GREENFIELD — When it comes to keeping court records and running countywide elections, incumbent Hancock County Clerk Marcia Moore says she’s lived up to her promises of cleaning up the office and making improvements.
But her challenger, Patte Cole, says more can be done.
The two are vying for the Republican nomination May 6. There are no Democrats or minor-party candidates yet running for the seat, so the GOP winner could hold office for the next four years.
For Moore, the next term would serve as a continuation of what she says are positive strides she’s already made.
“I ran my last campaign on being honest, efficient and dedicated,” she said. “I believe I have restored integrity in the clerk’s office. We’ve brought the office in compliance with the State Board of Accounts… we have endeavored to do the things that would benefit the taxpayer in an efficient type of way.”
Moore, 55, is seeking her second term; before becoming county clerk, she was a deputy clerk-treasurer 16 years for the city of Greenfield.
Moore says she’s cleaned up accounts, cross-trained employees and set the county up for vote centers, which will begin this spring with sites throughout the county.
“My goals are to just kind of carry it through now and allow it to kind of go forward because we’ve really accomplished a lot,” Moore said. “The way I look at this re-election process is, if you’re in private employment and you’re doing a good job, you’re either promoted or kept on. That’s a similar situation here. I feel like I’ve shown I’ve done a good job, and I’m proud of what we’ve accomplished.”
Cole, 59, is currently a bartender at the Morristown American Legion Post, but she has a paralegal background and is getting an associate’s degree in business management.
For 16 years through 2007, Cole worked in the Hancock County prosecutor’s office, mostly on child support collections. Cole says with her experience in courts and documents, she’s considered running for clerk for years.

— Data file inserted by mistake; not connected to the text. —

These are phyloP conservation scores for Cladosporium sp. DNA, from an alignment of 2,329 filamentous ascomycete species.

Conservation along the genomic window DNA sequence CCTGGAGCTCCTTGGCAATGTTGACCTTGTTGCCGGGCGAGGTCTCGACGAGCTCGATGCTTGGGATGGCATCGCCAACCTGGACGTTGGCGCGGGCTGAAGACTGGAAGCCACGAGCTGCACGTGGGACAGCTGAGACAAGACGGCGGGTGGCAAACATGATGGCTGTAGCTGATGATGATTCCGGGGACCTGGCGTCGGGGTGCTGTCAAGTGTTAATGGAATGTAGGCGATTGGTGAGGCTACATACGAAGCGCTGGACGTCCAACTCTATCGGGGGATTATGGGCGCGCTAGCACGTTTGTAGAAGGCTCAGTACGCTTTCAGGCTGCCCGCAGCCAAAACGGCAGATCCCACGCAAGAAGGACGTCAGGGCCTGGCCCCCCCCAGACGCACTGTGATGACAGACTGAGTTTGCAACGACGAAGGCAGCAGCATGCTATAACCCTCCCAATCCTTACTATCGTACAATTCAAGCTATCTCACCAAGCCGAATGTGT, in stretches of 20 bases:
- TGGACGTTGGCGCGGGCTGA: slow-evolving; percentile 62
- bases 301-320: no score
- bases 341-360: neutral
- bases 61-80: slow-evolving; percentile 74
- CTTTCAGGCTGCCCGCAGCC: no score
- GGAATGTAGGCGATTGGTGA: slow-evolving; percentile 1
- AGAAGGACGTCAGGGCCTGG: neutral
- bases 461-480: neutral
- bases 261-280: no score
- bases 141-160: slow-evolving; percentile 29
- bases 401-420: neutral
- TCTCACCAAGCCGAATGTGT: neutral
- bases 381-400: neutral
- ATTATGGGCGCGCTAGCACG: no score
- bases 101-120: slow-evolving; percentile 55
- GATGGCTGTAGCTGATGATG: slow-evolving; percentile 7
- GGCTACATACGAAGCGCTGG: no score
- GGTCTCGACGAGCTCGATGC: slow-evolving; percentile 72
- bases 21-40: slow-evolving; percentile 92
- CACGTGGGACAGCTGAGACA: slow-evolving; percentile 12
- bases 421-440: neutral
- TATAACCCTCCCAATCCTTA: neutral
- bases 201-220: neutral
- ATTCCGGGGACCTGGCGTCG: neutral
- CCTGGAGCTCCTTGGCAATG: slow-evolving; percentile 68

“I think (the clerk’s office) needs to be more user-friendly, more organized,” Cole said. “I’m not saying she’s done a bad job, I don’t really know – I’m not in that office anymore. But I know how to motivate people and make people satisfied in their jobs.”
While Cole acknowledges Moore’s strides in the office over the past three years, she also says there have been some missteps.
Cole points to a child support fee collection program shortly after Moore took office as a cause for concern about how Moore handled a sticky situation.
The office hired a private firm to collect $79,000 in child support court filing fees that hadn’t been collected in decades. Moore acknowledges the program was unpopular at the time because people didn’t realize they had owed the fees.
Cole says Moore should have researched the collections first before sending letters to hundreds of county residents, and that some people might have paid fees without actually owing them. But Moore says the office created a spreadsheet of everybody who voiced concern and said their cases had been closed.
Moore says she doesn’t know of anybody who paid a fee but did not actually owe it.
In retrospect, Moore says she should have placed a legal advertisment about the program first to give local residents a chance to rectify the fee before the collection company was drawn into the process.
“You’re not going to be in office and not make some mistakes or hiccups, but… we find a problem, we address the problem and try to find a positive solution for them,” Moore said.